# How does the limit comparison test for integrability go?

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Hi everybody! I have another question about integrability, especially about the limit comparison test. The script my teacher wrote states:

(roughly translated from German)
Limit test: Let -∞ < a < b ≤ ∞ and the functions f: [a,b) → [0,∞) and f: [a,b) → (0,∞) be proper integrable for any c ∈ [a,b). Let lim x↑b f(x)/g(x) =: h exist. Then:
(i) If h > 0, then is f improper integrable on [a,b) if and only if g is improper integrable on [a,b).
(ii) If h = 0, then is f improper integrable on [a,b) if g is improper integrable on [a,b).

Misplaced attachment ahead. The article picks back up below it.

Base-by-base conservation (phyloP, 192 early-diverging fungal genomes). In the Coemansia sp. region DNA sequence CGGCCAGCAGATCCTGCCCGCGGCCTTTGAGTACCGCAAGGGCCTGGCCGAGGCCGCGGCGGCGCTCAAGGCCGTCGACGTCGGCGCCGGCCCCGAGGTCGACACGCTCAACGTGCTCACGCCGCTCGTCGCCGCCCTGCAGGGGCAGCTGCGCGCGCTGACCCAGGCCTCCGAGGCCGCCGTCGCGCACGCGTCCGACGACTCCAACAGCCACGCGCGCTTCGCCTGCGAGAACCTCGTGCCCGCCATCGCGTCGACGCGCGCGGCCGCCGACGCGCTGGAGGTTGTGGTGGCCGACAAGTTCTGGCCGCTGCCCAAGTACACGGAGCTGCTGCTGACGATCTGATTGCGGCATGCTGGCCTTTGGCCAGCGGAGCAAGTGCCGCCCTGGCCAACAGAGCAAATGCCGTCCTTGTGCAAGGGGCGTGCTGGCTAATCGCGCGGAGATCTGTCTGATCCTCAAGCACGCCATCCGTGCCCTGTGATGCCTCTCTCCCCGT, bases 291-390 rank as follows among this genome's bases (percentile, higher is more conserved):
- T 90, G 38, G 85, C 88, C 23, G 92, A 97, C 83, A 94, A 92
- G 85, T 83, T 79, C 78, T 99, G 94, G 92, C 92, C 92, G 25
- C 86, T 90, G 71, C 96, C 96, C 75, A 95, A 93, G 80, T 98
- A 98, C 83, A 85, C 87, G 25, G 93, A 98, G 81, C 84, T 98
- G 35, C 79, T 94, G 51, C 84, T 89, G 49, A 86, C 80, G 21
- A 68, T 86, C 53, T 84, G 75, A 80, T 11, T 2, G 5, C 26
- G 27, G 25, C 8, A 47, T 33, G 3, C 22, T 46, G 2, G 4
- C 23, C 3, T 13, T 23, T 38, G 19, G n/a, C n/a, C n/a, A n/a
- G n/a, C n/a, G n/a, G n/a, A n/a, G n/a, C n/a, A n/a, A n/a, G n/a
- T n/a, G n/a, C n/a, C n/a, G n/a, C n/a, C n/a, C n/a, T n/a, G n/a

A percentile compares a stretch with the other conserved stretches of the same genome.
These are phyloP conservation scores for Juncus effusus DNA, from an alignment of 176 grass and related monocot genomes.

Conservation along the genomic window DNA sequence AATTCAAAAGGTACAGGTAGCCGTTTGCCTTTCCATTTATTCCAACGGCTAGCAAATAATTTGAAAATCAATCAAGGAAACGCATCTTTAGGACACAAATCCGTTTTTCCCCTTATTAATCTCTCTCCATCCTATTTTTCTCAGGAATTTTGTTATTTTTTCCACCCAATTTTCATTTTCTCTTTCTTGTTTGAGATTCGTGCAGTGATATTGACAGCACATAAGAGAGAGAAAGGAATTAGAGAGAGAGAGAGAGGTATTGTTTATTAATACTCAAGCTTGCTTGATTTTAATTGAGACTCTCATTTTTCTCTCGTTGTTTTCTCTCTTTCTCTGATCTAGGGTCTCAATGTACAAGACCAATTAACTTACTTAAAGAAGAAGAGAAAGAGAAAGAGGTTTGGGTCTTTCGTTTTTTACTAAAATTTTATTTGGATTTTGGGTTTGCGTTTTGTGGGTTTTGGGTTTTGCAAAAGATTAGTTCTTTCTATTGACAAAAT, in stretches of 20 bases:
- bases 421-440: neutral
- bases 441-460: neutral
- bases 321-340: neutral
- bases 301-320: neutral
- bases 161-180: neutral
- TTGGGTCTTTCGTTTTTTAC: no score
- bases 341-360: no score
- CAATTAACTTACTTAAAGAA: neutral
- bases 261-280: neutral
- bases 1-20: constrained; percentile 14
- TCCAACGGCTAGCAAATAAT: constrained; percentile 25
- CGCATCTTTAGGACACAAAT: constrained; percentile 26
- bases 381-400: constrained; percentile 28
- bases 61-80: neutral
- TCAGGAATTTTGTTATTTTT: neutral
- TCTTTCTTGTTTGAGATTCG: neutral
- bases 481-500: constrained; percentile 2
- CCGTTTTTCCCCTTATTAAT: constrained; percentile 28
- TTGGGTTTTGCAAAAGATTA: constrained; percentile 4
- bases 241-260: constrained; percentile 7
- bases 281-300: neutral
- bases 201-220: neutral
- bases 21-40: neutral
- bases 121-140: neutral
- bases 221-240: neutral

So...that statement only makes little sense to me, and I believe there must be at least one mistake there: what's up with that "c"?? I'd like to reformulate that test in two parts (integrability and non integrability) and so in a more logical way for myself. Let me know if that holds (apart from wherever the mistake is with "c"):

1. Let f: [a,b) → [0,∞) and f: [a,b) → (0,∞) are proper (Riemann?) integrable for any c ∈ [a,b), g is improper integrable on [a,b) and lim x↑b f(x)/g(x) 0, then f is improper integrable on [a,b).

2. Let f: [a,b) → [0,∞) and f: [a,b) → (0,∞) are proper (Riemann?) integrable for any c ∈ [a,b), g is not improper integrable on [a,b) and lim x↑b f(x)/g(x) > 0, then f is not improper integrable on [a,b).

This all looks very absurd to me! :/ I also can't seem to find anything about such a test on the internet, that's weird! Does it even exist in the first place?

Julien.

Samy_A